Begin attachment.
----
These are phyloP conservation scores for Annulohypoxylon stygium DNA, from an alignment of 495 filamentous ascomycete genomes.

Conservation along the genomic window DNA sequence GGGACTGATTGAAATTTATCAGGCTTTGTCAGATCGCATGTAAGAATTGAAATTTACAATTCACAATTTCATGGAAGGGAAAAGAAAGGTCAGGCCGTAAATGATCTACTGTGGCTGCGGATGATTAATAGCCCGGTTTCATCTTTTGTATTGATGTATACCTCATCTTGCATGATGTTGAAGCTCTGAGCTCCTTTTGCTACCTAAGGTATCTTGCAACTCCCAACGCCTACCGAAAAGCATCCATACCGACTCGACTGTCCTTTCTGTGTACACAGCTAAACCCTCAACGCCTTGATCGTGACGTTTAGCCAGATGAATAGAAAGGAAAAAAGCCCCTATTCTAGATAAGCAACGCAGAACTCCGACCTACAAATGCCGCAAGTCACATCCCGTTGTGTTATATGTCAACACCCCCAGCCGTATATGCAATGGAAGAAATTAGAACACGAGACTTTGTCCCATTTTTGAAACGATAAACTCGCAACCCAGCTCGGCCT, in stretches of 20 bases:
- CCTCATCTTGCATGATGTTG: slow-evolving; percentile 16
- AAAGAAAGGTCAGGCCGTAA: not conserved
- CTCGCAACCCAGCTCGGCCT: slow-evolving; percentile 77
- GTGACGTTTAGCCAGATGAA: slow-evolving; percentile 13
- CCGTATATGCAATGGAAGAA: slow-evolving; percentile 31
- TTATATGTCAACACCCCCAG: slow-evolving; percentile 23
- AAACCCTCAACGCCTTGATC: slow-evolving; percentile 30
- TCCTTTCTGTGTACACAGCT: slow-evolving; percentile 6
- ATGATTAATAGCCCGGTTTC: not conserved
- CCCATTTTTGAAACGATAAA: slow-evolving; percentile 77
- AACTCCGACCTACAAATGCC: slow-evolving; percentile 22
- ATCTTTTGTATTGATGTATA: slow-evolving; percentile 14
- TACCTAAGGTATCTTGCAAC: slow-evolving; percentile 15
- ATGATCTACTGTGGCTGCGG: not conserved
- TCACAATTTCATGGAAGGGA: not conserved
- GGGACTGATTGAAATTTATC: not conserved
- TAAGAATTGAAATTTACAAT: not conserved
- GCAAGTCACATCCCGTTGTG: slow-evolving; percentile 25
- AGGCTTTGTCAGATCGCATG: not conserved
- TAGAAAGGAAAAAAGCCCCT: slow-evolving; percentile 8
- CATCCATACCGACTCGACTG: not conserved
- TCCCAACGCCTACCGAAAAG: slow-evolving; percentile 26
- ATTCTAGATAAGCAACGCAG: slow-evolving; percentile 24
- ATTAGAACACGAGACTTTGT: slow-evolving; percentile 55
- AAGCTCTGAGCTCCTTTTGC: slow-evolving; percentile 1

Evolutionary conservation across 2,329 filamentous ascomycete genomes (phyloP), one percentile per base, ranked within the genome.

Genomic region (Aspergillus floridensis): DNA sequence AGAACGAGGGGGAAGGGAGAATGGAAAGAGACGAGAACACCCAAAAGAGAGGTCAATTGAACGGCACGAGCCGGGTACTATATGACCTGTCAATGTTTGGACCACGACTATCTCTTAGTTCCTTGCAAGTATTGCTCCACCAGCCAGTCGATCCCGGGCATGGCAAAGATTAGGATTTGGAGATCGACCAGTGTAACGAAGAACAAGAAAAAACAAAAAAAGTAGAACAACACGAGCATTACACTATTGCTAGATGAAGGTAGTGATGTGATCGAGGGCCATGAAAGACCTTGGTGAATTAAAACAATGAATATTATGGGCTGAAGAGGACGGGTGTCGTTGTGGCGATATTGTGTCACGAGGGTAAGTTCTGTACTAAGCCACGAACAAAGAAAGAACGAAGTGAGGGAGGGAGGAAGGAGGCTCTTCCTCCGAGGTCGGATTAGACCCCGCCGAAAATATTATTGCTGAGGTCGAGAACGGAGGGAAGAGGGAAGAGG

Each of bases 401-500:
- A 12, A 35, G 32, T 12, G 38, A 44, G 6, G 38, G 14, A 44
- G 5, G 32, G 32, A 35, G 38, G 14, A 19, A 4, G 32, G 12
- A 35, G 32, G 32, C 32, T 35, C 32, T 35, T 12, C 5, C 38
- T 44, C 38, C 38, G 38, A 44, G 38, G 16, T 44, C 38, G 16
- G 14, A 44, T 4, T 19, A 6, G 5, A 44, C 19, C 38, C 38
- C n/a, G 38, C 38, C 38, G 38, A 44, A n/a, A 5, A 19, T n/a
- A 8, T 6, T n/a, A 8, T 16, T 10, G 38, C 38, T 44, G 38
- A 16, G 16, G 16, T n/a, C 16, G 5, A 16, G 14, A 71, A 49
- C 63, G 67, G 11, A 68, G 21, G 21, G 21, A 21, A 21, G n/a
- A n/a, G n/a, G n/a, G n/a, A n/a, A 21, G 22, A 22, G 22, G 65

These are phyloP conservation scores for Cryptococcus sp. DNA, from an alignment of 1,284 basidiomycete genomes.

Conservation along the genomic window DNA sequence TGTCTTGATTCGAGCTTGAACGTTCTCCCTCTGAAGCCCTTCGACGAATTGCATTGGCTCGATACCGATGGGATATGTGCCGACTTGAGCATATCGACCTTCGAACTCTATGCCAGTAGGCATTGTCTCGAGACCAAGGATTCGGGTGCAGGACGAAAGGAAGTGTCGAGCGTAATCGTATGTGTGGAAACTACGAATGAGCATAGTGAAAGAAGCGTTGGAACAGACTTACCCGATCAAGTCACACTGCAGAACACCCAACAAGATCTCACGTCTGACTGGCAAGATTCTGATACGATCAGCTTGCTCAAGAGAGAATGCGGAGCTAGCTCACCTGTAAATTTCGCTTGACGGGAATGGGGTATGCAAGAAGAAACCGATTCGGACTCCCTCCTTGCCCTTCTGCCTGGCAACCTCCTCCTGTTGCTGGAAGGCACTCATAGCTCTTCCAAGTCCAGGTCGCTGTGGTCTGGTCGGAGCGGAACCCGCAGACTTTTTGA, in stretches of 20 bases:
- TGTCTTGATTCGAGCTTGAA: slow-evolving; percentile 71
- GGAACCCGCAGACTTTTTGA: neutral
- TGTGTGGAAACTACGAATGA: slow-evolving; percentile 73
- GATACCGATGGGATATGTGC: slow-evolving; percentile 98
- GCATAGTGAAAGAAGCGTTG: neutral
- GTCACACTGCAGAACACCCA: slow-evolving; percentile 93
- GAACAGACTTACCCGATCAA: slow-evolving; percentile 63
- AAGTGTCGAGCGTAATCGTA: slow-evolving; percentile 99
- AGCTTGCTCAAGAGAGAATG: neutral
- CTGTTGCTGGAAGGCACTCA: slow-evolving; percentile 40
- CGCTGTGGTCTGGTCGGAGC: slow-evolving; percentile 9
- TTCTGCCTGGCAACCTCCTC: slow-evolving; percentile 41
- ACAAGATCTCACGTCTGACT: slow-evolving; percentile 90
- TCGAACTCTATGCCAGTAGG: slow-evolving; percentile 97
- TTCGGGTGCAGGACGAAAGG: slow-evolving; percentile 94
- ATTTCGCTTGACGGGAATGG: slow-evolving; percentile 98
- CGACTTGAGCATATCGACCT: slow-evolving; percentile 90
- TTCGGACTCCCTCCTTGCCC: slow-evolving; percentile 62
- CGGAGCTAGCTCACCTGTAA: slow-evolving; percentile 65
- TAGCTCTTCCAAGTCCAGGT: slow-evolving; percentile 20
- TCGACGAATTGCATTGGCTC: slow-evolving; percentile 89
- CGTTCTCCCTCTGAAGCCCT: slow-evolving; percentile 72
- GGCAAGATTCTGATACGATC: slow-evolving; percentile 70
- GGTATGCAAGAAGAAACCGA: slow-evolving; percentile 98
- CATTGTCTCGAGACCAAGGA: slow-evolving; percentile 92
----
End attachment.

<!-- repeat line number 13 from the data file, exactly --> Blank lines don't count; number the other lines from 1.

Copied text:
- AACTCCGACCTACAAATGCC: slow-evolving; percentile 22